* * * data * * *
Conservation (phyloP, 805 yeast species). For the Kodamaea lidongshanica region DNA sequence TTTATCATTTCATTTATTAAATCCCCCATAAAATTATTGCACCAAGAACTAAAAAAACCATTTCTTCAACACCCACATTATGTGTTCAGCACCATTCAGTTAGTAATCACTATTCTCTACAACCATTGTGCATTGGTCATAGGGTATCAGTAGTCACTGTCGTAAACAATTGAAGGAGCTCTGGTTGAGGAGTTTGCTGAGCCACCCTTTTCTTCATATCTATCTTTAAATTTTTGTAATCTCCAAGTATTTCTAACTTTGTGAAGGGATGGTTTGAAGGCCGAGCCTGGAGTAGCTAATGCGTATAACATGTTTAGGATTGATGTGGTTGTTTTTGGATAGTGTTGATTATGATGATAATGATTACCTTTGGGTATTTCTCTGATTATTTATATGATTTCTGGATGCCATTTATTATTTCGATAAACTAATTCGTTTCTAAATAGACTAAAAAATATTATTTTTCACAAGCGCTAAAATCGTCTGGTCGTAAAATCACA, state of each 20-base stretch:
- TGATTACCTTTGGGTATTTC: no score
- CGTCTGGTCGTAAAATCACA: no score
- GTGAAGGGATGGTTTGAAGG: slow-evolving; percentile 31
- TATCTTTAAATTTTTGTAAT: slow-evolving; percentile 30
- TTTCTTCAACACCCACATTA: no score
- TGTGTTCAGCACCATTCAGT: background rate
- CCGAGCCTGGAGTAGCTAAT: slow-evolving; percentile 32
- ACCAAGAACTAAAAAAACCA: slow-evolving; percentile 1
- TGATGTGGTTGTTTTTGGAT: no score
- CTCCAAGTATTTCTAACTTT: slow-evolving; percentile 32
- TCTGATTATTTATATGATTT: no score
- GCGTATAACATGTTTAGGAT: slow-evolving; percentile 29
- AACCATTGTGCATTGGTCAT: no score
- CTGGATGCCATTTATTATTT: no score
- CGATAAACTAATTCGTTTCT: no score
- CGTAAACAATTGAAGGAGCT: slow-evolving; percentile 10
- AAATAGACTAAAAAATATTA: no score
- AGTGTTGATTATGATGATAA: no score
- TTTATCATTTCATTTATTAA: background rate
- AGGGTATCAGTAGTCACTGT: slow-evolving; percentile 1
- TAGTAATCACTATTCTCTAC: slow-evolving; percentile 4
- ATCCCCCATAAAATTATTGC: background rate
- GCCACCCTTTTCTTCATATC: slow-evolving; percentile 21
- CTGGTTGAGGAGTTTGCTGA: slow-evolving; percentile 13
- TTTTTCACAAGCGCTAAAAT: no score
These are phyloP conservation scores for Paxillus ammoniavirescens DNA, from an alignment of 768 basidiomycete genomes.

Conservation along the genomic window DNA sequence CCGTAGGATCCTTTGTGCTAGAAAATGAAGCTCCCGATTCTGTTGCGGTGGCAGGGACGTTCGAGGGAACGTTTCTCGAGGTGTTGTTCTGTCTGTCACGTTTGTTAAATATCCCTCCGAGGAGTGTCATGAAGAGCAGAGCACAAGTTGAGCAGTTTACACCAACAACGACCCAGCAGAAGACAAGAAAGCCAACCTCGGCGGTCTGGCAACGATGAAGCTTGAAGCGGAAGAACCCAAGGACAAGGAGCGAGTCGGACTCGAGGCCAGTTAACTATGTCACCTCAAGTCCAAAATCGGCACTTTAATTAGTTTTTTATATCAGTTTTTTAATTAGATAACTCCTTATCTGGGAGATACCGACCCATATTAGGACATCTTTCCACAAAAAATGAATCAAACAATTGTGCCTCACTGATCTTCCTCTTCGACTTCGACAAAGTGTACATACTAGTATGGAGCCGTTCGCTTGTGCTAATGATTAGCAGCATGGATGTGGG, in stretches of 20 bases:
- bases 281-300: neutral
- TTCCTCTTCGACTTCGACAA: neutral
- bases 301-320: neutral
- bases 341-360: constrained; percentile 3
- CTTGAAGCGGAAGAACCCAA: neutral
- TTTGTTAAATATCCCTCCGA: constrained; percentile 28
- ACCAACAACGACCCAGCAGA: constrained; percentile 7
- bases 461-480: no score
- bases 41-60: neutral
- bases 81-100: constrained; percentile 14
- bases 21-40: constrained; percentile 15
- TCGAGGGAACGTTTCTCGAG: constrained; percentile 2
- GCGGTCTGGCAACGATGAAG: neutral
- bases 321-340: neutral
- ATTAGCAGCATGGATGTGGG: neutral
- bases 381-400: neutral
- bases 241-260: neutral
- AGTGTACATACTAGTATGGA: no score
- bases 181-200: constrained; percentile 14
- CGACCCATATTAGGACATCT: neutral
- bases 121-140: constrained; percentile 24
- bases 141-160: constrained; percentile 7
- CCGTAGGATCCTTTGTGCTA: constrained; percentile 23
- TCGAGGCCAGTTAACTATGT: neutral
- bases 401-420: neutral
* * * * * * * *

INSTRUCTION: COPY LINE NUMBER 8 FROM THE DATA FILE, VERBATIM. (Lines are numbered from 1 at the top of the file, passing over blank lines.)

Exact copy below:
- CCGAGCCTGGAGTAGCTAAT: slow-evolving; percentile 32